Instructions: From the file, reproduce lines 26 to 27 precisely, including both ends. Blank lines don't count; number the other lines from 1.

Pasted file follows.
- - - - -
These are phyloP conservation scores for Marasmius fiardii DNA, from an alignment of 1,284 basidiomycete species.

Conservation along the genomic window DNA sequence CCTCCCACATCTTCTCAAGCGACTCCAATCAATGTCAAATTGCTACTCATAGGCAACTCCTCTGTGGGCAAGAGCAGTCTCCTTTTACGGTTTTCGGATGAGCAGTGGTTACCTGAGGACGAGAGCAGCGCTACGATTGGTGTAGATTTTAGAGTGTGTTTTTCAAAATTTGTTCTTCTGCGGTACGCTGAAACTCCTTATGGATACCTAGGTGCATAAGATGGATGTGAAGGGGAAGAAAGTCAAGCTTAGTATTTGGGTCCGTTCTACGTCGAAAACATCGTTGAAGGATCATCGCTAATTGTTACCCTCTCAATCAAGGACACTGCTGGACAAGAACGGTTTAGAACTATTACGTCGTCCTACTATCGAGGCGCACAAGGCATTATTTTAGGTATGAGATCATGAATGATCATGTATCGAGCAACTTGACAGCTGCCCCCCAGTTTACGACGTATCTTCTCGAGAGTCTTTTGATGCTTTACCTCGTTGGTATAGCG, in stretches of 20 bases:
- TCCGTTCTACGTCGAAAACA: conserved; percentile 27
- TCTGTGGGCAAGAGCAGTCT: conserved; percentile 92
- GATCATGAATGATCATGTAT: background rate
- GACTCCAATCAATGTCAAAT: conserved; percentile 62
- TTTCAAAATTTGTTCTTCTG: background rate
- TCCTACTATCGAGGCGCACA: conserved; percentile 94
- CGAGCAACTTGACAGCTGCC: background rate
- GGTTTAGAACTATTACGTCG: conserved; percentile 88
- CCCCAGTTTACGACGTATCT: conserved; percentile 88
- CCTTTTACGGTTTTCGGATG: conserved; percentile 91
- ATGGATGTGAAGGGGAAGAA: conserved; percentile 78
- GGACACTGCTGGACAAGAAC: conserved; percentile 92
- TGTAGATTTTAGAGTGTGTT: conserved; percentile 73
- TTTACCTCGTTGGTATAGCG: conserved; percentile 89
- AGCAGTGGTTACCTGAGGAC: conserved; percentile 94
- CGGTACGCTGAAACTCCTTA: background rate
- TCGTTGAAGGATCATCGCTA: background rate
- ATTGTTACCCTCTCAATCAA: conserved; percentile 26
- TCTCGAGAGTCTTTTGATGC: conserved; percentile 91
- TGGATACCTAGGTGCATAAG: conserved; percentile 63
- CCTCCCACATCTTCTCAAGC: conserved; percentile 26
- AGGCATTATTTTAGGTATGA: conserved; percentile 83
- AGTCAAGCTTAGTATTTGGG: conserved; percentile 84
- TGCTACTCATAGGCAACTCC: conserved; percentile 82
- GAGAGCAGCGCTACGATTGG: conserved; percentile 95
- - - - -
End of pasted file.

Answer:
- TGCTACTCATAGGCAACTCC: conserved; percentile 82
- GAGAGCAGCGCTACGATTGG: conserved; percentile 95